Published on Jun 19, 2018Made by the sail training pioneer Irving Johnson.
From Wikipedia - Irving McClure Johnson (July 4, 1905 – January 2, 1991) was an American sail training pioneer, adventurer, lecturer, and author.
Johnson was born in Hadley, Massachusetts. Early home movies show him training for a life at sea, climbing a telephone pole in his backyard, and wrestling & Jiu Jitsu to prepare for the inevitable fights he believed would occur due to his reading the novels of Jack London and Joseph Conrad.
Johnson became a professional sailor (joining the Merchant Marine in 1926) working summers as crew and captain of various yachts including the "Charmian" for Newcomb Carlton (President of Western Union.), which led to the opportunity to sail on the Peking. He was an amateur filmmaker and his footage on the barque Peking in 1929 would become the now famous film Around Cape Horn.
While serving as mate on board the Wanderbird, Johnson met (Harriet) Electa "Exy" Search whom he married in 1932. The Johnsons circumnavigated the world seven times on two vessels, both named Yankee, each trip with a new crew and each taking approximately 18 months. The first Yankee, bought in 1933, was a Dutch North Sea pilot schooner. (Before becoming an actor, Sterling Hayden served as mate aboard the first Yankee.) The second Yankee, bought in 1947, was a retired German North Sea pilot schooner which the Johnsons rerigged as a brigantine. They then retired from circumnavigation and, in 1958-9, had the last Yankee built at Westhaven in Zaandam, the Netherlands. She was a steel ketch for sailing the inland waterways of Europe, designed by Irving Johnson and Olin Stephens of Sparkman & Stephens.
Many of the Johnsons' voyages have been documented in their own books and many articles and videos produced by the National Geographic Society and others throughout their sailing career. With an amateur crew, they traveled hundreds of thousands of miles to the islands of the South Pacific, ports of call in Southeast Asia, around the Cape of Good Hope and home to Gloucester without incident 18 months later seven times.
His footage filmed on board during a passage around Cape Horn in 1929 shocked experienced Cape Horn veterans and landsmen alike at the extreme conditions Peking experienced.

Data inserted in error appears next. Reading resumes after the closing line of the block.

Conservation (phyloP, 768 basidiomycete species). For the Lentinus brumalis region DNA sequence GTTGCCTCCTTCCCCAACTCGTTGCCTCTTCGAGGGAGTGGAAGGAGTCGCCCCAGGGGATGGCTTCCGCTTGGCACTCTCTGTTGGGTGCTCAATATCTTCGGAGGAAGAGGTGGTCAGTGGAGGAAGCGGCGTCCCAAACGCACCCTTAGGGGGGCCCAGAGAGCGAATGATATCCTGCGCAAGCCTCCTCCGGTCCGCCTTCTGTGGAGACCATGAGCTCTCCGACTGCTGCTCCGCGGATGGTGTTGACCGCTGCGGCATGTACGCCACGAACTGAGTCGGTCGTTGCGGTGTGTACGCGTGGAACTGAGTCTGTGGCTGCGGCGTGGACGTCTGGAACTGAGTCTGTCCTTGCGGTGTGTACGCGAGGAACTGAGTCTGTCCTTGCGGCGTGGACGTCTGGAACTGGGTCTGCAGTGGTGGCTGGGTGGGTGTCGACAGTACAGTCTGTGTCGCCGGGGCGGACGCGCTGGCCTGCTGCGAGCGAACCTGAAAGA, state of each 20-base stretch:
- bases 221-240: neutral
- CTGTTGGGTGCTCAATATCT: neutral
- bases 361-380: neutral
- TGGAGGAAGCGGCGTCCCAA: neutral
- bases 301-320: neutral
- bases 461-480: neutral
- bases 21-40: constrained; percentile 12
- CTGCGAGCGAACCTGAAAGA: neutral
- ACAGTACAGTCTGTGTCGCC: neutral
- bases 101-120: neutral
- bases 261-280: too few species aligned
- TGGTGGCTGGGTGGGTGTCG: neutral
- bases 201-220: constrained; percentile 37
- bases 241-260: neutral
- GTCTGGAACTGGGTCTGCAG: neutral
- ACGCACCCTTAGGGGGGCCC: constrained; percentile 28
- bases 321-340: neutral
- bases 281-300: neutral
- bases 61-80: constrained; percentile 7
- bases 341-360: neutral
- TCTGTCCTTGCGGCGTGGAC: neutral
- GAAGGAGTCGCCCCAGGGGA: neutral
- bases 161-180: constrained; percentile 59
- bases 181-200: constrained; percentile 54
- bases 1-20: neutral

The Peking is a steel-hulled four-masted sailing only barque freighter. A so-called Flying P-Liner of the German company F. Laeisz, it was one of the last generation of windjammers used in the nitrate trade and wheat trade around the often treacherous Cape Horn.
It made this trip around the cape to Chile 34 times.
Peking was launched in February 1911 and left Hamburg for her maiden voyage to Valparaiso in May of the same year. After the outbreak of World War I she was interned at Valparaiso and remained in Chile for the duration of the war. Awarded to Italy as war reparation she was sold back to her original owners Laeisz brothers in January 1923.
She remained in the nitrate trade until traffic through the Panama Canal proved quicker and more economical.
In 1932, she was sold for £6,250 to Shaftesbury Homes. She was first towed to Greenhithe, renamed Arethusa II and moored alongside the existing Arethusa I. In July 1933, she was moved to a new permanent mooring off Upnor on the River Medway, where she served as a children's home and training school. She was officially "opened" by HRH Prince George on 25 July 1933. During World War II she served in the Royal Navy as HMS Pekin.
The ship is featured in many exterior shots of the 1964 Miss Marple film, Murder Ahoy! standing in as the Battledore, a charity-run training vessel for wayward boys.
Museum ship in New York
Arethusa II was retired in 1974 and sold to Jack Aron as Peking, for the South Street Seaport Museum in New York City, where she remained for the next four decades. However, the Seaport NYC did not see the Peking as part of its long-term operational plans, and was planning to send the Peking to the scrap yard. A 2012 offer to return the ship to Hamburg, where she was originally built, as a gift from the city of New York, was contingent upon raising an endowment in Germany to ensure the preservation of the vessel.
Return to Germany
In November 2015 the 'Maritim Foundation' purchased the ship for US $100. Peking is intended to become part of the German Port Museum (Deutsches Hafenmuseum) at Schuppen 52 in Hamburg for which €120 million of federal funds will provided.
Refurbishment in Germany
On August 2, 2017, she was transferred to Peters Werft located at Wewelsfleth for a 3 year refurbishment at estimated cost of €26 million:
The ship will spend about a year and a half in dry dock. Afterwards the Peking will be refloated and the Teak will be reinstalled before she will be taken to Hamburg to the German Port Museum.
There might also be an opportunity to make her sail again.
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